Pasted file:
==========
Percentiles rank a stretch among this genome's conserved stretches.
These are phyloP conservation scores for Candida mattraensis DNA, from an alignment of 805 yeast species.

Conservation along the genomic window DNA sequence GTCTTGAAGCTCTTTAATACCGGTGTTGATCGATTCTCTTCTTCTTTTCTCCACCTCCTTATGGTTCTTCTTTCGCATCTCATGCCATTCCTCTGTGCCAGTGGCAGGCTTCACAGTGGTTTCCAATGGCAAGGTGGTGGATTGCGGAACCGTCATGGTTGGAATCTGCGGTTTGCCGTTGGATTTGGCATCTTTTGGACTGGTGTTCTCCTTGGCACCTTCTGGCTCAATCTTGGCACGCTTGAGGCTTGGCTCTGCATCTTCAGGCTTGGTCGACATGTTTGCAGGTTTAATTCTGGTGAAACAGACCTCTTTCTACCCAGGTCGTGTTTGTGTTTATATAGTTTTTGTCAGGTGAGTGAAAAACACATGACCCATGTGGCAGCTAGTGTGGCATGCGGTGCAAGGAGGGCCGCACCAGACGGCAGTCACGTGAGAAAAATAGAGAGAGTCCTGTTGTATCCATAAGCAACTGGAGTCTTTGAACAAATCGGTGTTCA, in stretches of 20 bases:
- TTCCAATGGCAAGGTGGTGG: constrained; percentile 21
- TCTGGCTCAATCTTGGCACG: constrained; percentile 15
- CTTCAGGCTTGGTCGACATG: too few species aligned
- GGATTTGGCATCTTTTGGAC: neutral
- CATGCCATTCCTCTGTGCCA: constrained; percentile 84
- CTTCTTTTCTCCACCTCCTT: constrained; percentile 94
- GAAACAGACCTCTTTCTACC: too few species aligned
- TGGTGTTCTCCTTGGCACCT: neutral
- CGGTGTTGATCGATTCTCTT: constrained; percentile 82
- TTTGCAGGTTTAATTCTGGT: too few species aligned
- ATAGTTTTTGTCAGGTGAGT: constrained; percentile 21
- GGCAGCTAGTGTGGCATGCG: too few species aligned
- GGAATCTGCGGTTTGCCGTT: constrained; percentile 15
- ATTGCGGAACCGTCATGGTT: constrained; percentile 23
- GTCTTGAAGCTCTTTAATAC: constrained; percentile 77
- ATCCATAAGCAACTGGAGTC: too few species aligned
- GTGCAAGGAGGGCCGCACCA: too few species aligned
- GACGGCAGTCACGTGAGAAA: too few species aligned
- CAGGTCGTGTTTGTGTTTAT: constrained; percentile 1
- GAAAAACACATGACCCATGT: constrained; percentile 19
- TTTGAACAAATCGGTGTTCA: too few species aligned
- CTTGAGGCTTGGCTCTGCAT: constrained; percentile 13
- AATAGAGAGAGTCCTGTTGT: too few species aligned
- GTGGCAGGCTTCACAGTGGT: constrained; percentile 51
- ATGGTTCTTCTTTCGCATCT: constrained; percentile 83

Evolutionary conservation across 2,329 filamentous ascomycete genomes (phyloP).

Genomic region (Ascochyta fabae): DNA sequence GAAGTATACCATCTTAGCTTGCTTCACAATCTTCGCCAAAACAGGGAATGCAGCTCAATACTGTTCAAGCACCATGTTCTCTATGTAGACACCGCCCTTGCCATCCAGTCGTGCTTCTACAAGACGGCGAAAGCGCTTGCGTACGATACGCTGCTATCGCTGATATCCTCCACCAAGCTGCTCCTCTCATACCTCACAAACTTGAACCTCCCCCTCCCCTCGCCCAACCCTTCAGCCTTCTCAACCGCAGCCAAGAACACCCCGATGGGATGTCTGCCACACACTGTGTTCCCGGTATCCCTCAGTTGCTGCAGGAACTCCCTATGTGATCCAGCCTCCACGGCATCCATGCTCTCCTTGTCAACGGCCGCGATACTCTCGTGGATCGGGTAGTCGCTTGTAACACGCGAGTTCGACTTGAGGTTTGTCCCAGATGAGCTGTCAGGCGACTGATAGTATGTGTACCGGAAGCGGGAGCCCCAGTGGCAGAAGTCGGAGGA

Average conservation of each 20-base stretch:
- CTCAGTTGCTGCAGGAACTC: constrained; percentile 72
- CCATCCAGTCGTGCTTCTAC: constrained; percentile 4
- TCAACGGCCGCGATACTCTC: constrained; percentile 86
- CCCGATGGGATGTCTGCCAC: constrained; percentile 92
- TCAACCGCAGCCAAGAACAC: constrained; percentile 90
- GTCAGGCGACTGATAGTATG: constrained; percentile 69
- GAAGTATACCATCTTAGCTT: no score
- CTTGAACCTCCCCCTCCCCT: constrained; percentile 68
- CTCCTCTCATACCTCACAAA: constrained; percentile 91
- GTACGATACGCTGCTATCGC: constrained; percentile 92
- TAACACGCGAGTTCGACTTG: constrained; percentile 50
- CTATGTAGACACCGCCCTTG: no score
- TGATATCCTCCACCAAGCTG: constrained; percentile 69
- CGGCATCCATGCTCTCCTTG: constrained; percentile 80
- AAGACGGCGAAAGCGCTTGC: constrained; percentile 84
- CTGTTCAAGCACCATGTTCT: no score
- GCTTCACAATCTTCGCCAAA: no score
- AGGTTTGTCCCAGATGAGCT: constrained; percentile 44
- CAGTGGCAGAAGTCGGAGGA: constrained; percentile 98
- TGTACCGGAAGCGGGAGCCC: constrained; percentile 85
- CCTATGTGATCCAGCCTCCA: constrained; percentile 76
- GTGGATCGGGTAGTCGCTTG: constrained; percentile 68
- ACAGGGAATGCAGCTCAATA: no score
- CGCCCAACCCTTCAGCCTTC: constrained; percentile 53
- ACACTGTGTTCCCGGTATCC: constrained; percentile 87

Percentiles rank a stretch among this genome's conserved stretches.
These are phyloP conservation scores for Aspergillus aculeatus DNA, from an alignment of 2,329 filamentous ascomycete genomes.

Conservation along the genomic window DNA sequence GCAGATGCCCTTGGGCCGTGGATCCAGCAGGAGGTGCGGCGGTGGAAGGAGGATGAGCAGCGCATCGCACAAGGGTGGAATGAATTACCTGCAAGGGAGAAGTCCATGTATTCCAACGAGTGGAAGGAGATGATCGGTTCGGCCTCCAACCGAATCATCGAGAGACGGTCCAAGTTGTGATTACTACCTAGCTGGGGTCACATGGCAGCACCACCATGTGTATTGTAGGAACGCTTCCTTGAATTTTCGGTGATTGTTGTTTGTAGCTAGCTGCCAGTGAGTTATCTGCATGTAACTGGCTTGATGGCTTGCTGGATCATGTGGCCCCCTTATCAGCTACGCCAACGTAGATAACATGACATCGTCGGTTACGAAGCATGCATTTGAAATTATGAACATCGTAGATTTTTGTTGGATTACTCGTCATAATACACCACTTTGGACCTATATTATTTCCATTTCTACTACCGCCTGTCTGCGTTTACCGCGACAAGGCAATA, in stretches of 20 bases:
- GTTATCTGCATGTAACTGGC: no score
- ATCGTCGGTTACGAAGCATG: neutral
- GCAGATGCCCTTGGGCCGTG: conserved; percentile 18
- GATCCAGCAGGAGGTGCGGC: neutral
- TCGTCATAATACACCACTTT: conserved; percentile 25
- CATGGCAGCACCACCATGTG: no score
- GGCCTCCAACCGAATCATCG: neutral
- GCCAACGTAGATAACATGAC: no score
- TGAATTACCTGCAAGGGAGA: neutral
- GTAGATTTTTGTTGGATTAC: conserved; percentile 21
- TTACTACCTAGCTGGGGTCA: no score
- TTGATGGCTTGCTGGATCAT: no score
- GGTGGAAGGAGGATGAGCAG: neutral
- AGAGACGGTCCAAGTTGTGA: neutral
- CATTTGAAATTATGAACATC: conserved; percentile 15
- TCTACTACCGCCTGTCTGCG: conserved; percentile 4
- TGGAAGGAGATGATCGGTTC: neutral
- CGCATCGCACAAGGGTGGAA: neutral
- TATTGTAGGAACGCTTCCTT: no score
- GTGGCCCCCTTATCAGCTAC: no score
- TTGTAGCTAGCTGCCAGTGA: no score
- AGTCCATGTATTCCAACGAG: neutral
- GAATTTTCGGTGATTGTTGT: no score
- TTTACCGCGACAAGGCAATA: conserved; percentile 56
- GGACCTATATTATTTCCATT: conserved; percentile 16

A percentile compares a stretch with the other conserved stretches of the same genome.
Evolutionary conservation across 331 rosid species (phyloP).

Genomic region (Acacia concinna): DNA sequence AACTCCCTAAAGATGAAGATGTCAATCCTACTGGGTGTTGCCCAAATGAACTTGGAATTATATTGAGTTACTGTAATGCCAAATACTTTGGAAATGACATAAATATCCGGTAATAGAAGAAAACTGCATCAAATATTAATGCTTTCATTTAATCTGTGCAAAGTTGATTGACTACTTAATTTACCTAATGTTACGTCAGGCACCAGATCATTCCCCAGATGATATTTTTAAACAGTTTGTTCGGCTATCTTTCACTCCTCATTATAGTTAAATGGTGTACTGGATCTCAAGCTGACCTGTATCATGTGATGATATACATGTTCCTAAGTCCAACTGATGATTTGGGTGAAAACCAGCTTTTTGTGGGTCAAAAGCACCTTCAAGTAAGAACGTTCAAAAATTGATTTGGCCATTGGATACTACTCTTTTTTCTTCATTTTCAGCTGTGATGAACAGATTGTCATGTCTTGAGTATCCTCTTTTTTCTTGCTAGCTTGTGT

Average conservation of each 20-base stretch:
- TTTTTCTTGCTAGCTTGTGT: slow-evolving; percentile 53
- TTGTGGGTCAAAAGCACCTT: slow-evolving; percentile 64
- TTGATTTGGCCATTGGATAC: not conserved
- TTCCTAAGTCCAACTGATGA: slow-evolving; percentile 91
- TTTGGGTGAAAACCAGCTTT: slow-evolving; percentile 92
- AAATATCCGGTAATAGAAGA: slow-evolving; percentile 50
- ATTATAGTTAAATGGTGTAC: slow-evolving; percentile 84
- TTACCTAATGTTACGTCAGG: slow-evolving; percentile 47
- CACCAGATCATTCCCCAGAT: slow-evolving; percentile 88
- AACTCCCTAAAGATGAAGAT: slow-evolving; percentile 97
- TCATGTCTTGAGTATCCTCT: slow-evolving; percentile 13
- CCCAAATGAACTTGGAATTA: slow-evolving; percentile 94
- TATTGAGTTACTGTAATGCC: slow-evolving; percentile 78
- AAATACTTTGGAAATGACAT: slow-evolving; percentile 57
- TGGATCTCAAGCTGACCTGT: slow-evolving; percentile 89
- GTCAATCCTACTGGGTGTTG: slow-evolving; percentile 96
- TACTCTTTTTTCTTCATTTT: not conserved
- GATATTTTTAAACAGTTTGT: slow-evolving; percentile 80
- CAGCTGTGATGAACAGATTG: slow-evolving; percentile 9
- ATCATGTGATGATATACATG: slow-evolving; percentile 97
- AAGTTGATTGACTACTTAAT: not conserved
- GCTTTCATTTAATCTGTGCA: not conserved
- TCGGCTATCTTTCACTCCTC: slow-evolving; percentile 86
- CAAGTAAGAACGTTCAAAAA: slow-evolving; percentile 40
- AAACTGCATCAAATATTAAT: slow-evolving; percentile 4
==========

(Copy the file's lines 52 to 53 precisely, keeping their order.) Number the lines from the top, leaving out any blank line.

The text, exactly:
- CCTATGTGATCCAGCCTCCA: constrained; percentile 76
- GTGGATCGGGTAGTCGCTTG: constrained; percentile 68